Storytellers-Sequoia Grove

This past summer, my family and I flew into San Francisco, pieced together equipment from my brother and father-in-law, and headed north.  I had seen them before.  I was probably eight.  At that age, everything seems a bit taller than it does now.  You tilt your head back, way back and gaze up, up, up until the weight of your upper body nearly tumbles you backward.  Even then, I knew I was in a special place.  There was nothing that approached that size in the Adirondacks.  No cone that large, no trunk so vast.  And there was a stillness, a sense of reverence.

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I knew the Sequoia Groves were magical then.  My children felt that same sense of awe.  They looked up,up,up and were delighted when they could see the top.  They climbed, giggled, wondered as I had years before.  What have these trees seen?  How much more will they see?  The sense of time palpable, I thought of how much life I’ve lived since I was there last and how little time frame was in the life of the tree.  I thought of how my mother taught me about what I was seeing, how I hoped my daughter would do the same one day.  Tradition, strength, a sense of place.

I had the honor of attending a winemaker dinner a few weeks ago.  Molly Hill of Sequoia Grove Winery was in town with her representative from Kobrand, Mike Zinni.  The dinner was at The Salty Sow and even though it occurred in a week already filled, I did not want to miss the opportunity.  I had read about their history, their approach to winemaking and knew the wine would be something special.

Founded by Jim Allen in 1980, they began making classically structured Cabernet Sauvignon and Chardonnay.  Michael Trujillo began as a cellar worker and is now President and Director of Winemaking.  Molly Hill began in 03 and was promoted to winemaker in 08.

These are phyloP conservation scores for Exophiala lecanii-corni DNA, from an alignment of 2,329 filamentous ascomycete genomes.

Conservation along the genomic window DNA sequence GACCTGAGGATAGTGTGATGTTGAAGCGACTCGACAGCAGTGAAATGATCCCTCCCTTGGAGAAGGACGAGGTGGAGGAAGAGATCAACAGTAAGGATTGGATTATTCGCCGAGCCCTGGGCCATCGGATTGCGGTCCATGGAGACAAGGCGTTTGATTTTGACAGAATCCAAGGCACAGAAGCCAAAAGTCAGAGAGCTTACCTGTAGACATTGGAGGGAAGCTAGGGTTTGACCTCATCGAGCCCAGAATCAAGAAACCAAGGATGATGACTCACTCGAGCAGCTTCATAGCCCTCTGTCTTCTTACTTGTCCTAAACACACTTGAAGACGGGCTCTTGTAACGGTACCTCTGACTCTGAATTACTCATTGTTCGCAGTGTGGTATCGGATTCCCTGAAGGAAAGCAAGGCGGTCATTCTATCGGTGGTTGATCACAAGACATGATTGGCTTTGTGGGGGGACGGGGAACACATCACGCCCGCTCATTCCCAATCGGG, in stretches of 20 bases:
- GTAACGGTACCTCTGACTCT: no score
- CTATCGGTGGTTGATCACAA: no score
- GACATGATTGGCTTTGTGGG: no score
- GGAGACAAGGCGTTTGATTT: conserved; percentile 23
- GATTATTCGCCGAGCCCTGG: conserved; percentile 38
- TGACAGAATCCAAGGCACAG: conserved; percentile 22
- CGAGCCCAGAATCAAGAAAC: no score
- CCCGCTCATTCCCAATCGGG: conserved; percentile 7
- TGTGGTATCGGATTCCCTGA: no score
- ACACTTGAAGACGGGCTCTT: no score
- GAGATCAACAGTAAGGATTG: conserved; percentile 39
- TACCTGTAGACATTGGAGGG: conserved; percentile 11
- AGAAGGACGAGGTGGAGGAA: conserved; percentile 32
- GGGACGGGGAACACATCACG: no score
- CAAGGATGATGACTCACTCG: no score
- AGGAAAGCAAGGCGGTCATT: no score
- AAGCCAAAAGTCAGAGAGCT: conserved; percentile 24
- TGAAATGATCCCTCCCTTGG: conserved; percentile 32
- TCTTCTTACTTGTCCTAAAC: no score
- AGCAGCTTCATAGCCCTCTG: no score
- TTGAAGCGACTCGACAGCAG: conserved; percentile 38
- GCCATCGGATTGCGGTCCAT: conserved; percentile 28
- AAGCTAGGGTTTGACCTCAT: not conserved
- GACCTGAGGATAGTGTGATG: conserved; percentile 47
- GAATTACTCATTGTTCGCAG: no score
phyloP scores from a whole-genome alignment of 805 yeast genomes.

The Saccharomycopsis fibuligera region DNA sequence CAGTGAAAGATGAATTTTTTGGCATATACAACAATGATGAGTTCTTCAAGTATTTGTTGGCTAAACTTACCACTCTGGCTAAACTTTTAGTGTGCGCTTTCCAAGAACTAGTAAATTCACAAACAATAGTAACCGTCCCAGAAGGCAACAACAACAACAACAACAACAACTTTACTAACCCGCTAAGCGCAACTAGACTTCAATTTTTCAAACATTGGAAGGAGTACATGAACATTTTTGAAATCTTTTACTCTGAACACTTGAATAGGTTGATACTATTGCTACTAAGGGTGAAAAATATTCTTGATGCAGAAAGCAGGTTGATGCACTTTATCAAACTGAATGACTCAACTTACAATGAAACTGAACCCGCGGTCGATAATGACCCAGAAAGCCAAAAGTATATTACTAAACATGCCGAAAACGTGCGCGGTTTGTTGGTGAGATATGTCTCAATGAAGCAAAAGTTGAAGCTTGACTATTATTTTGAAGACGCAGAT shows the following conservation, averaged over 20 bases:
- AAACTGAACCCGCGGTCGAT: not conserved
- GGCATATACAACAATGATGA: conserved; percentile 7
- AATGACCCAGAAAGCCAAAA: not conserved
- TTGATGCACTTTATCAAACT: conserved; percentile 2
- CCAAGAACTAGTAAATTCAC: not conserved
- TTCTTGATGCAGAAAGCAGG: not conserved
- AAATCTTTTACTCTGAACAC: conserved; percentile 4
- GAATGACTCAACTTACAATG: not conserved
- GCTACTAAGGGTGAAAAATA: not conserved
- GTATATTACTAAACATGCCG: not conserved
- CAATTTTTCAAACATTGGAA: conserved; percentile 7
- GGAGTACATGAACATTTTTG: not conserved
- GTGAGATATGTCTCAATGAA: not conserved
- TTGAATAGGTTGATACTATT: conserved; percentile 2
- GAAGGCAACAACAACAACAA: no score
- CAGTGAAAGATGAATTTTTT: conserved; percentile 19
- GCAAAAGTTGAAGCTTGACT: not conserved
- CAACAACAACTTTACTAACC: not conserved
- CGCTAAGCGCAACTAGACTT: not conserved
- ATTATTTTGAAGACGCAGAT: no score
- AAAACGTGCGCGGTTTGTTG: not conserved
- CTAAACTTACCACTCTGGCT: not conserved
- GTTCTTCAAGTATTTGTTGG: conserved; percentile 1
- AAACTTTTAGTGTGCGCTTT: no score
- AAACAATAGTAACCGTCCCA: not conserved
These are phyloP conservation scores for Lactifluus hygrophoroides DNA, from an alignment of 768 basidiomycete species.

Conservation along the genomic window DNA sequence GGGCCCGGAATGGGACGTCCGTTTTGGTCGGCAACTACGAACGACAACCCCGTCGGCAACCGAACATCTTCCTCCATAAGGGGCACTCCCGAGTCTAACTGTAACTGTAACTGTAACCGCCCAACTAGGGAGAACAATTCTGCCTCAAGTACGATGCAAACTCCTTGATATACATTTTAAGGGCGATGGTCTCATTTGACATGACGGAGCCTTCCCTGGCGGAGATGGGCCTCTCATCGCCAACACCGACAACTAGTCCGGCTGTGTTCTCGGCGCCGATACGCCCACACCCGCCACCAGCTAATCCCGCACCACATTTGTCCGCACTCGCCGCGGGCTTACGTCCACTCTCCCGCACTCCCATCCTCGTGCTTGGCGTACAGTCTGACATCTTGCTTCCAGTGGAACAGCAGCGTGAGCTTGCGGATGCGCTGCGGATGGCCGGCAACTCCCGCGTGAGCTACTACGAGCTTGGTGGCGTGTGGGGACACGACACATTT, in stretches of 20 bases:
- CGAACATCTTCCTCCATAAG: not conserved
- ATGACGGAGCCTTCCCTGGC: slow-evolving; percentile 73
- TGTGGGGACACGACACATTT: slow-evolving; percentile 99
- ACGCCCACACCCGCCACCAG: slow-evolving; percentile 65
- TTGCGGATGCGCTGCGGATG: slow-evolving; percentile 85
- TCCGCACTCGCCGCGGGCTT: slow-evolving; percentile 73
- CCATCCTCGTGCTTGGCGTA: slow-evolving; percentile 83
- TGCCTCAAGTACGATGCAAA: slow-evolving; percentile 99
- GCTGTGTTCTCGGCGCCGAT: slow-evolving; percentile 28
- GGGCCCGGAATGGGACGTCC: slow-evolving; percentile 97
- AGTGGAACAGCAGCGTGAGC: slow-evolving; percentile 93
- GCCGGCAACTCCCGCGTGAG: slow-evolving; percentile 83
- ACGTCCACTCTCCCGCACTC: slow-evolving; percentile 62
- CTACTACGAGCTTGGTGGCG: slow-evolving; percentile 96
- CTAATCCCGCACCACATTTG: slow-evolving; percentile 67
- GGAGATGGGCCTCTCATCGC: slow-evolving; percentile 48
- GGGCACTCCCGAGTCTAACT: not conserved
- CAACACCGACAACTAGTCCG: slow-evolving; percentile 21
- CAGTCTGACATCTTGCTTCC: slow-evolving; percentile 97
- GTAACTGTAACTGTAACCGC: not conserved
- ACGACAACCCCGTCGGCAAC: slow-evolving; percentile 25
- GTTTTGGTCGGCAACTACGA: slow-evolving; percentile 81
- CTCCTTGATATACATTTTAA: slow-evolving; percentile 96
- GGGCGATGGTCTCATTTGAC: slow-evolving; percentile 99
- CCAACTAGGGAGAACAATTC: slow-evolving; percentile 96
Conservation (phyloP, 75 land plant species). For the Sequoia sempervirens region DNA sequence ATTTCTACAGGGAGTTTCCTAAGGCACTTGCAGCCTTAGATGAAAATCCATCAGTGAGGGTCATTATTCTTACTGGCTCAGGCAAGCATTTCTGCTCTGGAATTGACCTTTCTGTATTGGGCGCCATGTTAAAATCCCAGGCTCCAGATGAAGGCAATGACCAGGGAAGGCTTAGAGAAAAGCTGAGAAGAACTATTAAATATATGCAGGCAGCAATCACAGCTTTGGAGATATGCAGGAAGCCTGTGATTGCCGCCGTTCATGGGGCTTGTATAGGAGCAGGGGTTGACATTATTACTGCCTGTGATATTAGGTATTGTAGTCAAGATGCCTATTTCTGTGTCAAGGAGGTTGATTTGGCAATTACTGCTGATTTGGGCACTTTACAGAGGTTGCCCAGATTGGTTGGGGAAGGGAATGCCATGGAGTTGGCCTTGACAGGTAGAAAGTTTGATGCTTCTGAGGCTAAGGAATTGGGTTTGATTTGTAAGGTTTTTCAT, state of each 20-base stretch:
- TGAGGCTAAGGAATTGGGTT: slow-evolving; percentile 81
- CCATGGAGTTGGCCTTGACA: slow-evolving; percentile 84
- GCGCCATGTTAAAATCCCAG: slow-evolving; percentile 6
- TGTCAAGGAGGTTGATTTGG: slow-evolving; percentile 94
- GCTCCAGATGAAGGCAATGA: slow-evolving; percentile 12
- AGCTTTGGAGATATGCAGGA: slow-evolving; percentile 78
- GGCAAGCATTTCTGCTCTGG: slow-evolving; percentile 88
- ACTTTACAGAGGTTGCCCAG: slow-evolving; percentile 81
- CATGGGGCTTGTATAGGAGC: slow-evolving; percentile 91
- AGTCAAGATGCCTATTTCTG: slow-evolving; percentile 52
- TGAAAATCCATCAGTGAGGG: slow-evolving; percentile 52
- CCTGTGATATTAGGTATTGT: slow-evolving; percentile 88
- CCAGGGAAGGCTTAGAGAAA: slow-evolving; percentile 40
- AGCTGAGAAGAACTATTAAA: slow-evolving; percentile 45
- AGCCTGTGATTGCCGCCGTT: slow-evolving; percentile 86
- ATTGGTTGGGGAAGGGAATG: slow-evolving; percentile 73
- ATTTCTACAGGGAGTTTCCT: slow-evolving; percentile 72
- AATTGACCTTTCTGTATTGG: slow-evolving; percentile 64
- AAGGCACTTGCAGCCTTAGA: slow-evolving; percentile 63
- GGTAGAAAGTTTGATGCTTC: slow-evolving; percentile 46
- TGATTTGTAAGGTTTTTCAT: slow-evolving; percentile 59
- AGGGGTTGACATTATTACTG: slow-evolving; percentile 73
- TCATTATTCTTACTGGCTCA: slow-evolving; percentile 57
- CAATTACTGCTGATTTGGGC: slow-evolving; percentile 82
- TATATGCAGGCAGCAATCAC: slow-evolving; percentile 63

Together, they have refined, acquired, and revised to produce the best wine possible.  Being in Rutherford AVA, the Bordeaux varieties flourish.  With the acquisition of the Tonella Vineyard, they’ve been able to go from 80% sourced to 80% estate grown.  Through relationships with other growers, they are able to source the highest quality fruit, continually evaluating and striving.  Each lot is sorted twice, kept separate through fermentation.  In Trujillo’s words, they “like to use Andre Tchelistcheff’s analogy for making tea.  You steep and taste, steep and taste, until it’s just right.”

I think they are on to something.  Each wine we tasted was “just right.”  Not overly manipulated, great fruit, balance.  We started with the 13 Chardonnay.  The color was phenomenal.  Beautiful nose: apple, stone fruit.  The fruit was intense and rang through.  It begins fermentation in stainless and ends in French oak.  Citrus, apple, minerality, often lost with too much oak, were pronounced.

We then moved on to the 10 Cabernet Sauvignon.  I got stuck just on the nose.  Super layered, structured, enticing.  Black fruit, cocoa, maybe coffee?  something vegetative?  On the palate, black cherry and cocoa with a beautiful finish.  Approachable and complex.

The final wine of the evening was the 09 Cambium.  This wine was perfectly balanced, incredibly smooth.  Black and red fruit, earth, floral notes, and bit of cocoa.  Subtle fruit, layered, incredible mouthfeel.  A gorgeous wine.

Reading through the marketing literature, I found out more about the origin of the Cambium wine.  The term “Cambium” refers to “a living layer of cells, between the bark and hardwood, that each year produces additional wood and bark”.  It is the living force that grows the massive Sequoia and the delicate vines.  As Michael Trujlllo said, “The cambium imprints the memory of the vintage on the grapes and that’s what I want in the wine.  Each bottle holds the memory of the sun and the soil-the memory of the season.”